Republican student organization leaders believe an executive order signed by President Donald Trump on March 21 will improve the political climate at the college, even if the freedom of speech order will not directly affect Emerson.
The order will limit federal research grant funding for public universities that don’t uphold the first amendment, while private institutions can adhere to their own free speech policies, according to the Trump administration. While the order is largely symbolic, President of the Emerson Chapter of Turning Point USA Camilo Vilaplana said the order is important because it will discourage colleges from discriminating against conservative groups.
“The colleges that are not complying with giving time equally to either side are not going to [have federal research] funding,” Vilaplana said in an interview. “I think that’s a good idea.”
Sophomore Allison Payne, president of Emerson College Republicans, said protecting free speech on college campuses is important.
“Even though Emerson isn’t necessarily affected, I think it was a great thing for [the] Trump administration to do,” she said in a phone interview with the Beacon. “To protect [the First Amendment] on college campuses will only help the political discussion going forward.”
Student Government Association Executive Vice President Raz Moayed said that, while Emerson should expose its students to a more diverse set of opinions, it shouldn’t be forced by the president.
“Do I think Emerson needs a way to expose their students to the real world? Yes,” Moayed said in a phone interview. “Do I think it needs to be mandated? No.”
Moayed said that she thinks Emerson creates safe spaces for its students to express themselves freely, but that there is work to be done in the classroom.
“I think what [Emerson is] good at is making sure that the extracurriculars maintain safe spaces,” Moayed said.
Jason Meier, director of student engagement and leadership, said that Emerson’s Code of Community Standards protects freedom of expression.
“I feel extremely comfortable that we comply with the statement on freedom of expression,” he said. “But the safety of our students is first and foremost. Both the students that are organizing [an event] and the students who may want to protest.”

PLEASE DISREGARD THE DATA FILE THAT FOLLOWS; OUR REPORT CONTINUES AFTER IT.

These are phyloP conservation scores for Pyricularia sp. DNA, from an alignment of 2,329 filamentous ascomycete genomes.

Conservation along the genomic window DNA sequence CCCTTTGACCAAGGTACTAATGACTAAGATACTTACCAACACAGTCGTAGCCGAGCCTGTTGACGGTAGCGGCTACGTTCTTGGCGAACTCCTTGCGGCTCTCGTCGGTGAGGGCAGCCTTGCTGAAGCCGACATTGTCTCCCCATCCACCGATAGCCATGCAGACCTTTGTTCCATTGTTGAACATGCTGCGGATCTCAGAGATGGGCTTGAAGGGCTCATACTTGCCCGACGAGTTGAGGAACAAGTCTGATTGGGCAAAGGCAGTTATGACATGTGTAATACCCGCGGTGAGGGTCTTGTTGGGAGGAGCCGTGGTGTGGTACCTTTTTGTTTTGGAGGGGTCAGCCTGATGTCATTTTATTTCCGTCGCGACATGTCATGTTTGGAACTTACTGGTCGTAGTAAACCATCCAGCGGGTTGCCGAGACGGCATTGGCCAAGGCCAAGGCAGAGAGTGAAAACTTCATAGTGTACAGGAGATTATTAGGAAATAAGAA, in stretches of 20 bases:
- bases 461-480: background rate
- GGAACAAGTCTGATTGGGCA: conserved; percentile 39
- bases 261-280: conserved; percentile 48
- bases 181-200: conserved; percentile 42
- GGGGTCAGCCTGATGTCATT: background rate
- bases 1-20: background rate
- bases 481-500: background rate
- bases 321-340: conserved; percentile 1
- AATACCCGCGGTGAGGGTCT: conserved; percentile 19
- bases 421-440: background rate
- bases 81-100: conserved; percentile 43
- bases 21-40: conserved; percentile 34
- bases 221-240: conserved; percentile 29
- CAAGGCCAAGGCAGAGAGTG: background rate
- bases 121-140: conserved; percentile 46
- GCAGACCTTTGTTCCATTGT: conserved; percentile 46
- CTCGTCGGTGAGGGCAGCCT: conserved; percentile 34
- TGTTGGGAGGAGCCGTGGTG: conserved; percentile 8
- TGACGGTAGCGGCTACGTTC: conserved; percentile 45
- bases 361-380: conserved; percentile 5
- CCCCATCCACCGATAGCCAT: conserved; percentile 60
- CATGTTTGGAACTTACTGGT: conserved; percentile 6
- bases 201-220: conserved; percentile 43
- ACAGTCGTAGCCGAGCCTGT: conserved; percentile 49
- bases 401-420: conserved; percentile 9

This past fall, President M. Lee Pelton refused to house a forum for the Forbes 30 Under 30 event that featured Republican Sen. Jeff Flake, citing safety concerns.
Forbes initially scheduled the event for the Emerson Colonial Theatre, but after a student outcry over Jeff Flake’s vote in the confirmation hearings for Supreme Court Justice Brett Kavanaugh, the college decided to cancel the forum. It later moved to Boston’s City Hall Plaza.
President Trump first mentioned the executive order during his speech at the Conservative Political Action Conference on March 2.
The president issued the executive order in response to conservative activists saying they felt silenced on college campuses, a sentiment both Vilaplana and Payne said they shared.
“Every time somebody speaks out and says something that does not align with the views that most people have here, there are always students—and sometimes even professors—that will come [at] you and attack you,” Vilaplana said.
Payne echoed Vilaplana and said she feels that her thoughts aren’t respected at Emerson because of her political beliefs.
“Once I come out as Republican, not only in the classroom, I [am] seen in a different way,” Payne said. “But the things that I’m saying automatically aren’t validated. In Emerson classrooms, no matter what I say, it’s always going to get pushed back just because [of] the fact that I shared those beliefs.”
Meier said he receives complaints similar to Viliplana’s and Payne’s and said he wants to make sure opposing positions have a space on campus.
“We want to make sure that everyone [has] the right to be able to share viewpoints,” he said, “While they may be challenging, it is a viewpoint.”